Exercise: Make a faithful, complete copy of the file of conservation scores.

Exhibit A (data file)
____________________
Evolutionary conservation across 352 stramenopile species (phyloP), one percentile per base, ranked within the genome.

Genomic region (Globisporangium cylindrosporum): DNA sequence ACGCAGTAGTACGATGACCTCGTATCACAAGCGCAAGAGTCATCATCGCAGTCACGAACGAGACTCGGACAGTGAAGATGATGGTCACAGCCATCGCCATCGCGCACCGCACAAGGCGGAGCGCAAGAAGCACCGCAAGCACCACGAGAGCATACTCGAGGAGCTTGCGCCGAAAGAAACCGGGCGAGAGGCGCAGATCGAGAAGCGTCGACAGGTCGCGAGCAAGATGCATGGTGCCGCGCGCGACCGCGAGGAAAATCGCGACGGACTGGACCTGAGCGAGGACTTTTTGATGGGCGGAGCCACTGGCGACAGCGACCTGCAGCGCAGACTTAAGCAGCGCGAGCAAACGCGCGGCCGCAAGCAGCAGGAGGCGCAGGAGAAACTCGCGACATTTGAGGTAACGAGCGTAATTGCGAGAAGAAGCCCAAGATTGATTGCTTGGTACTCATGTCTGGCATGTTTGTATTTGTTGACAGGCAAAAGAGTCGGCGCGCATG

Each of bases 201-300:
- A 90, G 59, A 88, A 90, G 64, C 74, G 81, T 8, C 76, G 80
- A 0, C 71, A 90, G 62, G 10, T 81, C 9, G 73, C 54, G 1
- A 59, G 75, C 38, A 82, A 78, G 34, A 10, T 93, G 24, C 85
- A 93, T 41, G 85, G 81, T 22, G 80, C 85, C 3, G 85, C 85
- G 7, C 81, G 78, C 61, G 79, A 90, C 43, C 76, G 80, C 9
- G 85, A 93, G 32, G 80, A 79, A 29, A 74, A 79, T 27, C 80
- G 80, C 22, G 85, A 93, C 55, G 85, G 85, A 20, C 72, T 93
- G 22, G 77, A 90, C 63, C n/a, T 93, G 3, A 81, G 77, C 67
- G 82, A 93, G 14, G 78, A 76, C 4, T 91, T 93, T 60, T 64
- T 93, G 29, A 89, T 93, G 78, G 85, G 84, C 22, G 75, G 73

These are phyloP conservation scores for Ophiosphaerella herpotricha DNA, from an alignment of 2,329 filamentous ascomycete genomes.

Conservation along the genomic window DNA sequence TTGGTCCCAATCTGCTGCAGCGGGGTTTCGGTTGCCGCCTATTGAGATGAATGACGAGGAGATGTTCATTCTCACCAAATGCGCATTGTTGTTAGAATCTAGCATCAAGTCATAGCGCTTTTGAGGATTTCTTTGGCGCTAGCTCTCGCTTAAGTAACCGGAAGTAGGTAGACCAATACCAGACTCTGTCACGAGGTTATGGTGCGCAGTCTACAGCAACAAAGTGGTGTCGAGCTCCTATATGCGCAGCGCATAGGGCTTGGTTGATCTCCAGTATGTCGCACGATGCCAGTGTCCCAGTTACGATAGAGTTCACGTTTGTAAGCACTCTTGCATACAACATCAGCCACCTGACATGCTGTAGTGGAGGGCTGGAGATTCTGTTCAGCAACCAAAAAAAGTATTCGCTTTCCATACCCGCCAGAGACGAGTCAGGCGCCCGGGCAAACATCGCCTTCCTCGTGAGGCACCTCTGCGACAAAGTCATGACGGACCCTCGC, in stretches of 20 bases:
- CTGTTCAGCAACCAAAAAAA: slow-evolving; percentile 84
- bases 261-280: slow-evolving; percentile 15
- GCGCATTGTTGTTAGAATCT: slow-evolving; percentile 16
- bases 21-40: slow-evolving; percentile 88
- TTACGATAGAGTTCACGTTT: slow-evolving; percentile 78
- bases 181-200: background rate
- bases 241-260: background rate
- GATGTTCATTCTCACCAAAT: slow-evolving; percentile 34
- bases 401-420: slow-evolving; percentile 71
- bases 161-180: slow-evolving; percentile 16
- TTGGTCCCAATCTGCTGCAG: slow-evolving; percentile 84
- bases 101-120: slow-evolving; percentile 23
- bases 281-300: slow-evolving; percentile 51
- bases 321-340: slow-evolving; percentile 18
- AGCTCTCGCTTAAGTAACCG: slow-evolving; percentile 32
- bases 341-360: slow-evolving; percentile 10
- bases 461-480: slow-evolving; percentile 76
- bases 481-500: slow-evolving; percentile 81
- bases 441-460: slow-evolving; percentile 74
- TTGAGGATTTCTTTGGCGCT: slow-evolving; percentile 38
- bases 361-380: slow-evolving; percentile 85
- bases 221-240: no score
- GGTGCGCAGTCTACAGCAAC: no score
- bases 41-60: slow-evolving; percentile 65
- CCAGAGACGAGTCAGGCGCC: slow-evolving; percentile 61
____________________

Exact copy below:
Evolutionary conservation across 352 stramenopile species (phyloP), one percentile per base, ranked within the genome.

Genomic region (Globisporangium cylindrosporum): DNA sequence ACGCAGTAGTACGATGACCTCGTATCACAAGCGCAAGAGTCATCATCGCAGTCACGAACGAGACTCGGACAGTGAAGATGATGGTCACAGCCATCGCCATCGCGCACCGCACAAGGCGGAGCGCAAGAAGCACCGCAAGCACCACGAGAGCATACTCGAGGAGCTTGCGCCGAAAGAAACCGGGCGAGAGGCGCAGATCGAGAAGCGTCGACAGGTCGCGAGCAAGATGCATGGTGCCGCGCGCGACCGCGAGGAAAATCGCGACGGACTGGACCTGAGCGAGGACTTTTTGATGGGCGGAGCCACTGGCGACAGCGACCTGCAGCGCAGACTTAAGCAGCGCGAGCAAACGCGCGGCCGCAAGCAGCAGGAGGCGCAGGAGAAACTCGCGACATTTGAGGTAACGAGCGTAATTGCGAGAAGAAGCCCAAGATTGATTGCTTGGTACTCATGTCTGGCATGTTTGTATTTGTTGACAGGCAAAAGAGTCGGCGCGCATG

Each of bases 201-300:
- A 90, G 59, A 88, A 90, G 64, C 74, G 81, T 8, C 76, G 80
- A 0, C 71, A 90, G 62, G 10, T 81, C 9, G 73, C 54, G 1
- A 59, G 75, C 38, A 82, A 78, G 34, A 10, T 93, G 24, C 85
- A 93, T 41, G 85, G 81, T 22, G 80, C 85, C 3, G 85, C 85
- G 7, C 81, G 78, C 61, G 79, A 90, C 43, C 76, G 80, C 9
- G 85, A 93, G 32, G 80, A 79, A 29, A 74, A 79, T 27, C 80
- G 80, C 22, G 85, A 93, C 55, G 85, G 85, A 20, C 72, T 93
- G 22, G 77, A 90, C 63, C n/a, T 93, G 3, A 81, G 77, C 67
- G 82, A 93, G 14, G 78, A 76, C 4, T 91, T 93, T 60, T 64
- T 93, G 29, A 89, T 93, G 78, G 85, G 84, C 22, G 75, G 73

These are phyloP conservation scores for Ophiosphaerella herpotricha DNA, from an alignment of 2,329 filamentous ascomycete genomes.

Conservation along the genomic window DNA sequence TTGGTCCCAATCTGCTGCAGCGGGGTTTCGGTTGCCGCCTATTGAGATGAATGACGAGGAGATGTTCATTCTCACCAAATGCGCATTGTTGTTAGAATCTAGCATCAAGTCATAGCGCTTTTGAGGATTTCTTTGGCGCTAGCTCTCGCTTAAGTAACCGGAAGTAGGTAGACCAATACCAGACTCTGTCACGAGGTTATGGTGCGCAGTCTACAGCAACAAAGTGGTGTCGAGCTCCTATATGCGCAGCGCATAGGGCTTGGTTGATCTCCAGTATGTCGCACGATGCCAGTGTCCCAGTTACGATAGAGTTCACGTTTGTAAGCACTCTTGCATACAACATCAGCCACCTGACATGCTGTAGTGGAGGGCTGGAGATTCTGTTCAGCAACCAAAAAAAGTATTCGCTTTCCATACCCGCCAGAGACGAGTCAGGCGCCCGGGCAAACATCGCCTTCCTCGTGAGGCACCTCTGCGACAAAGTCATGACGGACCCTCGC, in stretches of 20 bases:
- CTGTTCAGCAACCAAAAAAA: slow-evolving; percentile 84
- bases 261-280: slow-evolving; percentile 15
- GCGCATTGTTGTTAGAATCT: slow-evolving; percentile 16
- bases 21-40: slow-evolving; percentile 88
- TTACGATAGAGTTCACGTTT: slow-evolving; percentile 78
- bases 181-200: background rate
- bases 241-260: background rate
- GATGTTCATTCTCACCAAAT: slow-evolving; percentile 34
- bases 401-420: slow-evolving; percentile 71
- bases 161-180: slow-evolving; percentile 16
- TTGGTCCCAATCTGCTGCAG: slow-evolving; percentile 84
- bases 101-120: slow-evolving; percentile 23
- bases 281-300: slow-evolving; percentile 51
- bases 321-340: slow-evolving; percentile 18
- AGCTCTCGCTTAAGTAACCG: slow-evolving; percentile 32
- bases 341-360: slow-evolving; percentile 10
- bases 461-480: slow-evolving; percentile 76
- bases 481-500: slow-evolving; percentile 81
- bases 441-460: slow-evolving; percentile 74
- TTGAGGATTTCTTTGGCGCT: slow-evolving; percentile 38
- bases 361-380: slow-evolving; percentile 85
- bases 221-240: no score
- GGTGCGCAGTCTACAGCAAC: no score
- bases 41-60: slow-evolving; percentile 65
- CCAGAGACGAGTCAGGCGCC: slow-evolving; percentile 61